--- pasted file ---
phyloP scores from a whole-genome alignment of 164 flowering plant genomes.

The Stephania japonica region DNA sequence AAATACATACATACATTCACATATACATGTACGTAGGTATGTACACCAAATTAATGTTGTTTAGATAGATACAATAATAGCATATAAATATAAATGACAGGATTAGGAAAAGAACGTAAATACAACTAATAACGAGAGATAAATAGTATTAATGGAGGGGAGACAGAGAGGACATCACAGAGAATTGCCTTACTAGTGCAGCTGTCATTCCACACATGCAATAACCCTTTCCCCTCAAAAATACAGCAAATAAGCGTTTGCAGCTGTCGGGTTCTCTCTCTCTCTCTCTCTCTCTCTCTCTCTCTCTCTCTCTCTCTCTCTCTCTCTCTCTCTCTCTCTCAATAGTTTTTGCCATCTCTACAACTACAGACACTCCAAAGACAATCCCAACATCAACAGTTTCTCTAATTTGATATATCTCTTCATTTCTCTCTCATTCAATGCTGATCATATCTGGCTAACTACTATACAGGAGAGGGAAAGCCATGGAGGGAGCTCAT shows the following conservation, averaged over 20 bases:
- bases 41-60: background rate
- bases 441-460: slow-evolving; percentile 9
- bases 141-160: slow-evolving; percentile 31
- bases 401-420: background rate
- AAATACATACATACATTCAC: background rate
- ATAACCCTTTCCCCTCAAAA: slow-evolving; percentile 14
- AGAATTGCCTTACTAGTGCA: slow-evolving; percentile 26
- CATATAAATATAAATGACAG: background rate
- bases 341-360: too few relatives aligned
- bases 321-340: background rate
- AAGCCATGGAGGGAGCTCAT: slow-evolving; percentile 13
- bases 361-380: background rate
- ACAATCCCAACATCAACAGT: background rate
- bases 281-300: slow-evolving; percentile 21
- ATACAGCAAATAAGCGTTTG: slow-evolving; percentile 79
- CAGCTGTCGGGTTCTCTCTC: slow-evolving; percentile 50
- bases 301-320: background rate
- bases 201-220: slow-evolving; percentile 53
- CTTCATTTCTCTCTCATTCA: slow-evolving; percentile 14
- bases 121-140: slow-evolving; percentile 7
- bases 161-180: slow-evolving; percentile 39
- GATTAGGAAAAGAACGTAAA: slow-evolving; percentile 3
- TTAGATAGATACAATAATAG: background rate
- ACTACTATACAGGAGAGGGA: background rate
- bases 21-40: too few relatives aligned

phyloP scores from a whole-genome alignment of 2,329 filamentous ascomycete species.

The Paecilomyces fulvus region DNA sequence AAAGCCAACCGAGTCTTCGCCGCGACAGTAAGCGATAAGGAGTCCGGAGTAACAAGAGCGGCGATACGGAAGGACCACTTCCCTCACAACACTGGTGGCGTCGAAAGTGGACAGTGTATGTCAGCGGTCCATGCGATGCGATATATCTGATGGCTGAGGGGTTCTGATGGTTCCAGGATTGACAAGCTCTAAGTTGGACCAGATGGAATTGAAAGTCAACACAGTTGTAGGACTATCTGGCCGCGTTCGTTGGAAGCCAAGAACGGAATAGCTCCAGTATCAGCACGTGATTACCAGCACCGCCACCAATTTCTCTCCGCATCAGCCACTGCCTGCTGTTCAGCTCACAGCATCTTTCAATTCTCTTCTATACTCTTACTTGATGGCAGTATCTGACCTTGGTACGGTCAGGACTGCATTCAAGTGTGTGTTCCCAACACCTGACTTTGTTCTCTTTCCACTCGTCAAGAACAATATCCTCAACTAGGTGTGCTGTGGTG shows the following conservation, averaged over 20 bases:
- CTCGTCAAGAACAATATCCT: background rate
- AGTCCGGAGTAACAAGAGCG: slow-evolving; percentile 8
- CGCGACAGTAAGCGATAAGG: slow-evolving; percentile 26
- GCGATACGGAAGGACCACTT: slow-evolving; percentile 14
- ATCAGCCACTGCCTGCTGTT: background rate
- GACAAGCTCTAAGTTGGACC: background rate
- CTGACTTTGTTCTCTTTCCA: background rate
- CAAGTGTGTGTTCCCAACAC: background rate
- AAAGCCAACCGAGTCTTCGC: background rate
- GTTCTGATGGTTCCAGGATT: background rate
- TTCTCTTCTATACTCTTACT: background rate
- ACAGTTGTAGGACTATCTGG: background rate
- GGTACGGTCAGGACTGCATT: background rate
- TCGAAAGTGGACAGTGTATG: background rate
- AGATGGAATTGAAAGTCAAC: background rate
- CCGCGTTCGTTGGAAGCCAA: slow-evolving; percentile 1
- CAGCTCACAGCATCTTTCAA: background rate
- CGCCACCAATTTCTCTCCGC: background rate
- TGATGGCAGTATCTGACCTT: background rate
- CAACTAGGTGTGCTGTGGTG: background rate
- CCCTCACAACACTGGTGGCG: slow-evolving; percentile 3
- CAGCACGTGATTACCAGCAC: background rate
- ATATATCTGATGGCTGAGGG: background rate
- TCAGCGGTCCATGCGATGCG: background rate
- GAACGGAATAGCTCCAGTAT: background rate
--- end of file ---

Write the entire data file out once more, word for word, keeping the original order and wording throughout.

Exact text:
phyloP scores from a whole-genome alignment of 164 flowering plant genomes.

The Stephania japonica region DNA sequence AAATACATACATACATTCACATATACATGTACGTAGGTATGTACACCAAATTAATGTTGTTTAGATAGATACAATAATAGCATATAAATATAAATGACAGGATTAGGAAAAGAACGTAAATACAACTAATAACGAGAGATAAATAGTATTAATGGAGGGGAGACAGAGAGGACATCACAGAGAATTGCCTTACTAGTGCAGCTGTCATTCCACACATGCAATAACCCTTTCCCCTCAAAAATACAGCAAATAAGCGTTTGCAGCTGTCGGGTTCTCTCTCTCTCTCTCTCTCTCTCTCTCTCTCTCTCTCTCTCTCTCTCTCTCTCTCTCTCTCTCTCTCAATAGTTTTTGCCATCTCTACAACTACAGACACTCCAAAGACAATCCCAACATCAACAGTTTCTCTAATTTGATATATCTCTTCATTTCTCTCTCATTCAATGCTGATCATATCTGGCTAACTACTATACAGGAGAGGGAAAGCCATGGAGGGAGCTCAT shows the following conservation, averaged over 20 bases:
- bases 41-60: background rate
- bases 441-460: slow-evolving; percentile 9
- bases 141-160: slow-evolving; percentile 31
- bases 401-420: background rate
- AAATACATACATACATTCAC: background rate
- ATAACCCTTTCCCCTCAAAA: slow-evolving; percentile 14
- AGAATTGCCTTACTAGTGCA: slow-evolving; percentile 26
- CATATAAATATAAATGACAG: background rate
- bases 341-360: too few relatives aligned
- bases 321-340: background rate
- AAGCCATGGAGGGAGCTCAT: slow-evolving; percentile 13
- bases 361-380: background rate
- ACAATCCCAACATCAACAGT: background rate
- bases 281-300: slow-evolving; percentile 21
- ATACAGCAAATAAGCGTTTG: slow-evolving; percentile 79
- CAGCTGTCGGGTTCTCTCTC: slow-evolving; percentile 50
- bases 301-320: background rate
- bases 201-220: slow-evolving; percentile 53
- CTTCATTTCTCTCTCATTCA: slow-evolving; percentile 14
- bases 121-140: slow-evolving; percentile 7
- bases 161-180: slow-evolving; percentile 39
- GATTAGGAAAAGAACGTAAA: slow-evolving; percentile 3
- TTAGATAGATACAATAATAG: background rate
- ACTACTATACAGGAGAGGGA: background rate
- bases 21-40: too few relatives aligned

phyloP scores from a whole-genome alignment of 2,329 filamentous ascomycete species.

The Paecilomyces fulvus region DNA sequence AAAGCCAACCGAGTCTTCGCCGCGACAGTAAGCGATAAGGAGTCCGGAGTAACAAGAGCGGCGATACGGAAGGACCACTTCCCTCACAACACTGGTGGCGTCGAAAGTGGACAGTGTATGTCAGCGGTCCATGCGATGCGATATATCTGATGGCTGAGGGGTTCTGATGGTTCCAGGATTGACAAGCTCTAAGTTGGACCAGATGGAATTGAAAGTCAACACAGTTGTAGGACTATCTGGCCGCGTTCGTTGGAAGCCAAGAACGGAATAGCTCCAGTATCAGCACGTGATTACCAGCACCGCCACCAATTTCTCTCCGCATCAGCCACTGCCTGCTGTTCAGCTCACAGCATCTTTCAATTCTCTTCTATACTCTTACTTGATGGCAGTATCTGACCTTGGTACGGTCAGGACTGCATTCAAGTGTGTGTTCCCAACACCTGACTTTGTTCTCTTTCCACTCGTCAAGAACAATATCCTCAACTAGGTGTGCTGTGGTG shows the following conservation, averaged over 20 bases:
- CTCGTCAAGAACAATATCCT: background rate
- AGTCCGGAGTAACAAGAGCG: slow-evolving; percentile 8
- CGCGACAGTAAGCGATAAGG: slow-evolving; percentile 26
- GCGATACGGAAGGACCACTT: slow-evolving; percentile 14
- ATCAGCCACTGCCTGCTGTT: background rate
- GACAAGCTCTAAGTTGGACC: background rate
- CTGACTTTGTTCTCTTTCCA: background rate
- CAAGTGTGTGTTCCCAACAC: background rate
- AAAGCCAACCGAGTCTTCGC: background rate
- GTTCTGATGGTTCCAGGATT: background rate
- TTCTCTTCTATACTCTTACT: background rate
- ACAGTTGTAGGACTATCTGG: background rate
- GGTACGGTCAGGACTGCATT: background rate
- TCGAAAGTGGACAGTGTATG: background rate
- AGATGGAATTGAAAGTCAAC: background rate
- CCGCGTTCGTTGGAAGCCAA: slow-evolving; percentile 1
- CAGCTCACAGCATCTTTCAA: background rate
- CGCCACCAATTTCTCTCCGC: background rate
- TGATGGCAGTATCTGACCTT: background rate
- CAACTAGGTGTGCTGTGGTG: background rate
- CCCTCACAACACTGGTGGCG: slow-evolving; percentile 3
- CAGCACGTGATTACCAGCAC: background rate
- ATATATCTGATGGCTGAGGG: background rate
- TCAGCGGTCCATGCGATGCG: background rate
- GAACGGAATAGCTCCAGTAT: background rate